100 Copies from Cairo
«I think an idea like this has to be handled alone», says sound artist and musician Mahmoud Refat. «Otherwise it will look like a kind of cultural activity [that has become] a fashion in the past few years, these kinds of collective group things. I'm not against this, but I didn't want 100Copies to look like that.»
100Copies is an independent record label that started out in Cairo almost exactly a year ago. Refat, who runs the label alone but in constant consultation with friends and fellow musicians, pegs April 28, 2006, as day one. With six releases now racked up in the 100Copies archive, he celebrated a year in existence by hosting an electronic music festival – 100Live – at an open-air Cairene garden late last month. Five artists, including Sherif El-Azma and Nermine El-Ansari, provided live visuals to accompany performances by Hassan Khan, Adham Hafez, Omar Kamel, the group Bikya and others.
«It is important that people should see this live», says Refat, who was born in Cairo in 1974 and began his musical career by playing in local funk, acid jazz and experimental rock bands in the 1990s, before gravitating toward more complex compositions, film and performance soundtracks and a sound characterized by nimble, ambient electronics and moody, mysterious progressions. «The musicians of 100Copies use a lot of acoustic instruments, not only computers and samplers. I know it is important for people to see the musicians producing this kind of music live.»
From the beginning, the idea behind 100Copies has been to create a platform and a network for experimental musicians – primarily those living and working in Cairo but also their counterparts in other regional and international cities. (Though his loyalty to musicians and label mates like Khan, Hafez, Bikya, Zimoun and Ramsi Lehner is clear, Refat is also fostering a relationship with a new group from Tunis, and plans to bolster his efforts elsewhere in the coming years.
«It seemed like a simple idea and I was surprised nobody had done it before», he says in an interview conducted via email between Beirut and Cairo.
The label’s first release was his own CD, Miramar, named for the street where his grandmother lived and where he grew up. With a mesh of jazzy inflections colored by spare beats and electronic washes, Mirimar, and specifically the lusciously enigmatic 10-minute title track, set the tone for what 100Copies would become.
Each CD on the label is released in a limited edition – thus the name – with additional copies produced for distribution outside of Egypt. This is one of several instances in which Refat has borrowed strategies more attuned to the contemporary art world than the music business. The art space, after all, is nothing if not open to innovation and collaboration across different disciplines and media. This is as true of the independent art scene in Cairo as it is of its notably smaller sibling in Beirut.
The art crowd in Beirut may remember Refat from his eloquent performance of Berlin: The Symphony of a Big City at the third edition of Ashkal Alwan’s Home Works Forum in 2005. In the style of Detroit DJ Jeff Mills crafting a soundtrack to Fritz Lang’s Metropolis, Refat created a live electronic score for Walter Ruttman’s 1927 film, part of Refat’s ongoing research on urban documentaries from the 1920s through the 1940s.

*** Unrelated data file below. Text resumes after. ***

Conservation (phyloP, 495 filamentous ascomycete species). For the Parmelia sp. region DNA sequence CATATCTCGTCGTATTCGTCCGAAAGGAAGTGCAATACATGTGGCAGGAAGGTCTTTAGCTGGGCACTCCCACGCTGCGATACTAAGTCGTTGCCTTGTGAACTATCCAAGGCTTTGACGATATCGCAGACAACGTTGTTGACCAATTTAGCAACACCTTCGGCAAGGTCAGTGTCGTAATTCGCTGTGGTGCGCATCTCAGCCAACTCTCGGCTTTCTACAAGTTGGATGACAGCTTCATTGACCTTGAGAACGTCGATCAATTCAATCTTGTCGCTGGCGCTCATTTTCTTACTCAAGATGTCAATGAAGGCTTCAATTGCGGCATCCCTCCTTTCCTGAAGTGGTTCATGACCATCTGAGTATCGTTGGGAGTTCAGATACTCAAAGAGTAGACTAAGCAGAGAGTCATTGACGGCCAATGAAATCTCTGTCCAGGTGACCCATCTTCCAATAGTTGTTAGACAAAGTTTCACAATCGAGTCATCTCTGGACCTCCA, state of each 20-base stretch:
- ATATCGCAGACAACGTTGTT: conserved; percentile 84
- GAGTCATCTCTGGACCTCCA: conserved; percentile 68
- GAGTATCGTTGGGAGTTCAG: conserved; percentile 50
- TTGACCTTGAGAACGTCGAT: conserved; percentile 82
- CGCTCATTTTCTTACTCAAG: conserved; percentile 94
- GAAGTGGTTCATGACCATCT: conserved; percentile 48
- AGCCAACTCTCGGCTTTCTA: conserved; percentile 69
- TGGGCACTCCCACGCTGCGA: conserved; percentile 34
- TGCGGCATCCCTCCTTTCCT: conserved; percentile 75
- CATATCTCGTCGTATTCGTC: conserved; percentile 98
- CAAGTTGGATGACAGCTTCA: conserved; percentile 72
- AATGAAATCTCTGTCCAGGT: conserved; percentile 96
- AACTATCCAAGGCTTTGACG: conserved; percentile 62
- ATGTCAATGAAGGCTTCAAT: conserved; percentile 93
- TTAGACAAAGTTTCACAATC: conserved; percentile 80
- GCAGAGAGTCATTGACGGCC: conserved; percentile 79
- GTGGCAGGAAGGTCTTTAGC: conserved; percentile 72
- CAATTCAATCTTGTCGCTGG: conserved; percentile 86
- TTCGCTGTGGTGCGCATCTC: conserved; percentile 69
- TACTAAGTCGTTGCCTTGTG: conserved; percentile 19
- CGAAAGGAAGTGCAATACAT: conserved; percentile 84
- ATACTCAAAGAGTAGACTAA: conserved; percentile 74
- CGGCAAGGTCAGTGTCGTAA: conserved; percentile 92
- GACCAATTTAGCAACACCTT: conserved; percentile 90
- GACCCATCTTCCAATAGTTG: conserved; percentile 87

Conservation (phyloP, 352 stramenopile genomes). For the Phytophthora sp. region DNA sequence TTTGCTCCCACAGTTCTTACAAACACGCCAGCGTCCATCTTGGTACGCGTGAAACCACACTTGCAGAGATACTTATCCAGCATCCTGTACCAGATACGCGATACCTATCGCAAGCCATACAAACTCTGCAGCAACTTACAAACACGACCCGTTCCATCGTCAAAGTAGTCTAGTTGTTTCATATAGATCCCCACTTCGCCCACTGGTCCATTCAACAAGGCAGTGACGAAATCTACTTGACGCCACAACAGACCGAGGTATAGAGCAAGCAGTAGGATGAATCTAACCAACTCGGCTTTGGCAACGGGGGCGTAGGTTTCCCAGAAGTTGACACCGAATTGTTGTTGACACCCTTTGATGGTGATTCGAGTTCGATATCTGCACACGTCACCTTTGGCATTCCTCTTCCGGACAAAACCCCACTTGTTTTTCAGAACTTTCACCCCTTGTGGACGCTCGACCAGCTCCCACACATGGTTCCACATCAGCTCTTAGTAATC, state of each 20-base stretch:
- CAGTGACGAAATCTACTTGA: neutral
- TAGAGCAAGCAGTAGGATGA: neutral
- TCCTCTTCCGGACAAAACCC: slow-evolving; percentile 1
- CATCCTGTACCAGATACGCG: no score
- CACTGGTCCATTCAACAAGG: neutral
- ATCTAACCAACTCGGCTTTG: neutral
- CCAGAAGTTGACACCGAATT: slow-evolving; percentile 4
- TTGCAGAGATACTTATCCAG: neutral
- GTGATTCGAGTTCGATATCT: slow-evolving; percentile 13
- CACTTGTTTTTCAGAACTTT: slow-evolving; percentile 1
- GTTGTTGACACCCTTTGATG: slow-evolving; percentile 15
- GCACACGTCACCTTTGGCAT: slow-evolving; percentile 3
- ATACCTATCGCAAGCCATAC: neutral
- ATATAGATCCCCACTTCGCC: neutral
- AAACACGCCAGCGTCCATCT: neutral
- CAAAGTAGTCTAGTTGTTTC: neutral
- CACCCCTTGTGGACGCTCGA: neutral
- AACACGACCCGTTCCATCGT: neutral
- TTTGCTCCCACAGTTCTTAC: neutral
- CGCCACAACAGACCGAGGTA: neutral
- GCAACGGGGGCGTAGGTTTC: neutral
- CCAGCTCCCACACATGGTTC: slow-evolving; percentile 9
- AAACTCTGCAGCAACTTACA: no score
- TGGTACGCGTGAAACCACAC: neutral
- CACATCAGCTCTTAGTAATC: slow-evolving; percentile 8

Three years earlier, Hassan Khan performed his masterful «Tabla Dubb» for the first time at the inaugural edition of Home Works. With shades of similarity to the music of Muslimgauze (aka the late musician Bryn Jones), «Tabla Dubb» incorporates a wealth of sound sources into the basic patterns of popular Egyptian music. Khan establishes rhythm, structure and repetition only to break them open, tear them down and rebuild them anew. The result is no mere background lounge listening but rather a visceral sonic experience in making a radical thought process manifest and material. As a performance, the piece is paired with images projected on a screen. As a series of 14 tracks, «Tabla Dubb» is the fourth release in 100Copies’ back catalogue, put out in March with the promise of making Khan’s work more available to those who may have missed his performances.
Refat and Khan have been collaborating for years, and without ego Refat notes that until recently all anyone knew of Cairo’s experimental music scene was their work. It was a niche. The label is a concerted effort to expand and diversify it by recruiting new talent.
«There was a scene with an audience and musicians», says Refat. «The musicians were pushing to play more and find more venues. Galleries were the easiest choice but we did not stop there. We tried to involve other venues like the Cinema Palace or the American University [in Cairo] or the Sawy Center.»
«I am looking for an alternative way of making music», he explains. «There has to be a step taken in the music that I am looking for in terms of ideas and approaches – even if it is classical or traditional music done with traditional instruments.»
«The music on the label, then, may grow and change. But the logic of working alone is likely to remain the same», says Refat: «I can direct things the way I want without compromising anything.»
Published on November 10, 2008
Last updated on January 17, 2020
Kaelen Wilson-Goldie works as a cultural journalist for the Lebanese newspaper Daily Star.